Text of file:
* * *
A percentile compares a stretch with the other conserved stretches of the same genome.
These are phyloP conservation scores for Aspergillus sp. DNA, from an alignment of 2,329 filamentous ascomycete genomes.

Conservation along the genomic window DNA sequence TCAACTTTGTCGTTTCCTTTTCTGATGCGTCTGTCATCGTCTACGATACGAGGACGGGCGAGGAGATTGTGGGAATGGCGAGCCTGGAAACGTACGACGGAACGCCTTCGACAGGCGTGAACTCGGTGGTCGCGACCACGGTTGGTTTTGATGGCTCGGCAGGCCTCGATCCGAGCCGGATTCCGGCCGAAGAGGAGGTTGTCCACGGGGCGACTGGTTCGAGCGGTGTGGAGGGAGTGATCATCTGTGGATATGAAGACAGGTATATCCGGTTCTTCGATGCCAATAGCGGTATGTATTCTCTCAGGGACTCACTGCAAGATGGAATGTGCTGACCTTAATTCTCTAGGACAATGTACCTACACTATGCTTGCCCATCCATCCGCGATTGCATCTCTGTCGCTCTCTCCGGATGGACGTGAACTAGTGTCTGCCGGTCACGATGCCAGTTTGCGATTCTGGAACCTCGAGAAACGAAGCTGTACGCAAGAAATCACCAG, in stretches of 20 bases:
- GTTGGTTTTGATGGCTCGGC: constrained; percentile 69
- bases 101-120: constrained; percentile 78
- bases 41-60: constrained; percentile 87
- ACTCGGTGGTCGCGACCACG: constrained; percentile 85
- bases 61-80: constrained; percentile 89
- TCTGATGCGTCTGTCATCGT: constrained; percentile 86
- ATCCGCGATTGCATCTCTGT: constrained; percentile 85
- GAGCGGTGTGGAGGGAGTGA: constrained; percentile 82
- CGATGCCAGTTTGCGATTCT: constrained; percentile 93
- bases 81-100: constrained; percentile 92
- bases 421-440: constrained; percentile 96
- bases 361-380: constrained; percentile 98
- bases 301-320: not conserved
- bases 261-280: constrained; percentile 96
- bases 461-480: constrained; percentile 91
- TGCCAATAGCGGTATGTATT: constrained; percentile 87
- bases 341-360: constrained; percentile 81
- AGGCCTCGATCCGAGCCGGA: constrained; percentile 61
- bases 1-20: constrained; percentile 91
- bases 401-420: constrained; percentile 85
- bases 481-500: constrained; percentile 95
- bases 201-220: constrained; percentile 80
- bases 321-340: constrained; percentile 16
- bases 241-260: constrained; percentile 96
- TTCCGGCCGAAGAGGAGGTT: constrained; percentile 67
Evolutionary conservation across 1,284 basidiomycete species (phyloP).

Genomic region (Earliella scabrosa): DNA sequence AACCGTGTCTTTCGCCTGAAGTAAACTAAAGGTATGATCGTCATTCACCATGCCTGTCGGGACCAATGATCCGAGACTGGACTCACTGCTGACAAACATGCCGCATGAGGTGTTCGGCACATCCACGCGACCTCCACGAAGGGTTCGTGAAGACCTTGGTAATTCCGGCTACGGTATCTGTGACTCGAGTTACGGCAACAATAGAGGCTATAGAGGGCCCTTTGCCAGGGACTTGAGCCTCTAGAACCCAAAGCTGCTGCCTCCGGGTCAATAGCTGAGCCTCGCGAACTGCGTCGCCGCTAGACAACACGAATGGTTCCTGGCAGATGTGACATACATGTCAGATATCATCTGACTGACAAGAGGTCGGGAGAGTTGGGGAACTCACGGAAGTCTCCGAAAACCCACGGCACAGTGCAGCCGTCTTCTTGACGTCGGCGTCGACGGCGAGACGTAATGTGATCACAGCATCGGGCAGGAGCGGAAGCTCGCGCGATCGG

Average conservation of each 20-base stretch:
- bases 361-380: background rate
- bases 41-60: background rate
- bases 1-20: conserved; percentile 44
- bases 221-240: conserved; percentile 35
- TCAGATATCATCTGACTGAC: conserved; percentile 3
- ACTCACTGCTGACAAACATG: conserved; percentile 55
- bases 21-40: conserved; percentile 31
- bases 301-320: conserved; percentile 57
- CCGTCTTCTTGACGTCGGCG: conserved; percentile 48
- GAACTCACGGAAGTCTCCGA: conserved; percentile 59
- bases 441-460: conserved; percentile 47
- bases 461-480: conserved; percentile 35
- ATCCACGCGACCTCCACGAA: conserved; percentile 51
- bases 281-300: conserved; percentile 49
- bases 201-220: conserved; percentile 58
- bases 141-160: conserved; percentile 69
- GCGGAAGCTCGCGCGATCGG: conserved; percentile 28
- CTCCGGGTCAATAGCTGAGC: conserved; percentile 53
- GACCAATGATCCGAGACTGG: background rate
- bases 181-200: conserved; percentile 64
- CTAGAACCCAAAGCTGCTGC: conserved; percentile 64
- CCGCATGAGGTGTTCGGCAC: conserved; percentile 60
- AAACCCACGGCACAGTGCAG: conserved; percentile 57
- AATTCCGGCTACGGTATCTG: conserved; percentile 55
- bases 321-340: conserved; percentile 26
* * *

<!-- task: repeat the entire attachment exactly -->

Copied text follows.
A percentile compares a stretch with the other conserved stretches of the same genome.
These are phyloP conservation scores for Aspergillus sp. DNA, from an alignment of 2,329 filamentous ascomycete genomes.

Conservation along the genomic window DNA sequence TCAACTTTGTCGTTTCCTTTTCTGATGCGTCTGTCATCGTCTACGATACGAGGACGGGCGAGGAGATTGTGGGAATGGCGAGCCTGGAAACGTACGACGGAACGCCTTCGACAGGCGTGAACTCGGTGGTCGCGACCACGGTTGGTTTTGATGGCTCGGCAGGCCTCGATCCGAGCCGGATTCCGGCCGAAGAGGAGGTTGTCCACGGGGCGACTGGTTCGAGCGGTGTGGAGGGAGTGATCATCTGTGGATATGAAGACAGGTATATCCGGTTCTTCGATGCCAATAGCGGTATGTATTCTCTCAGGGACTCACTGCAAGATGGAATGTGCTGACCTTAATTCTCTAGGACAATGTACCTACACTATGCTTGCCCATCCATCCGCGATTGCATCTCTGTCGCTCTCTCCGGATGGACGTGAACTAGTGTCTGCCGGTCACGATGCCAGTTTGCGATTCTGGAACCTCGAGAAACGAAGCTGTACGCAAGAAATCACCAG, in stretches of 20 bases:
- GTTGGTTTTGATGGCTCGGC: constrained; percentile 69
- bases 101-120: constrained; percentile 78
- bases 41-60: constrained; percentile 87
- ACTCGGTGGTCGCGACCACG: constrained; percentile 85
- bases 61-80: constrained; percentile 89
- TCTGATGCGTCTGTCATCGT: constrained; percentile 86
- ATCCGCGATTGCATCTCTGT: constrained; percentile 85
- GAGCGGTGTGGAGGGAGTGA: constrained; percentile 82
- CGATGCCAGTTTGCGATTCT: constrained; percentile 93
- bases 81-100: constrained; percentile 92
- bases 421-440: constrained; percentile 96
- bases 361-380: constrained; percentile 98
- bases 301-320: not conserved
- bases 261-280: constrained; percentile 96
- bases 461-480: constrained; percentile 91
- TGCCAATAGCGGTATGTATT: constrained; percentile 87
- bases 341-360: constrained; percentile 81
- AGGCCTCGATCCGAGCCGGA: constrained; percentile 61
- bases 1-20: constrained; percentile 91
- bases 401-420: constrained; percentile 85
- bases 481-500: constrained; percentile 95
- bases 201-220: constrained; percentile 80
- bases 321-340: constrained; percentile 16
- bases 241-260: constrained; percentile 96
- TTCCGGCCGAAGAGGAGGTT: constrained; percentile 67
Evolutionary conservation across 1,284 basidiomycete species (phyloP).

Genomic region (Earliella scabrosa): DNA sequence AACCGTGTCTTTCGCCTGAAGTAAACTAAAGGTATGATCGTCATTCACCATGCCTGTCGGGACCAATGATCCGAGACTGGACTCACTGCTGACAAACATGCCGCATGAGGTGTTCGGCACATCCACGCGACCTCCACGAAGGGTTCGTGAAGACCTTGGTAATTCCGGCTACGGTATCTGTGACTCGAGTTACGGCAACAATAGAGGCTATAGAGGGCCCTTTGCCAGGGACTTGAGCCTCTAGAACCCAAAGCTGCTGCCTCCGGGTCAATAGCTGAGCCTCGCGAACTGCGTCGCCGCTAGACAACACGAATGGTTCCTGGCAGATGTGACATACATGTCAGATATCATCTGACTGACAAGAGGTCGGGAGAGTTGGGGAACTCACGGAAGTCTCCGAAAACCCACGGCACAGTGCAGCCGTCTTCTTGACGTCGGCGTCGACGGCGAGACGTAATGTGATCACAGCATCGGGCAGGAGCGGAAGCTCGCGCGATCGG

Average conservation of each 20-base stretch:
- bases 361-380: background rate
- bases 41-60: background rate
- bases 1-20: conserved; percentile 44
- bases 221-240: conserved; percentile 35
- TCAGATATCATCTGACTGAC: conserved; percentile 3
- ACTCACTGCTGACAAACATG: conserved; percentile 55
- bases 21-40: conserved; percentile 31
- bases 301-320: conserved; percentile 57
- CCGTCTTCTTGACGTCGGCG: conserved; percentile 48
- GAACTCACGGAAGTCTCCGA: conserved; percentile 59
- bases 441-460: conserved; percentile 47
- bases 461-480: conserved; percentile 35
- ATCCACGCGACCTCCACGAA: conserved; percentile 51
- bases 281-300: conserved; percentile 49
- bases 201-220: conserved; percentile 58
- bases 141-160: conserved; percentile 69
- GCGGAAGCTCGCGCGATCGG: conserved; percentile 28
- CTCCGGGTCAATAGCTGAGC: conserved; percentile 53
- GACCAATGATCCGAGACTGG: background rate
- bases 181-200: conserved; percentile 64
- CTAGAACCCAAAGCTGCTGC: conserved; percentile 64
- CCGCATGAGGTGTTCGGCAC: conserved; percentile 60
- AAACCCACGGCACAGTGCAG: conserved; percentile 57
- AATTCCGGCTACGGTATCTG: conserved; percentile 55
- bases 321-340: conserved; percentile 26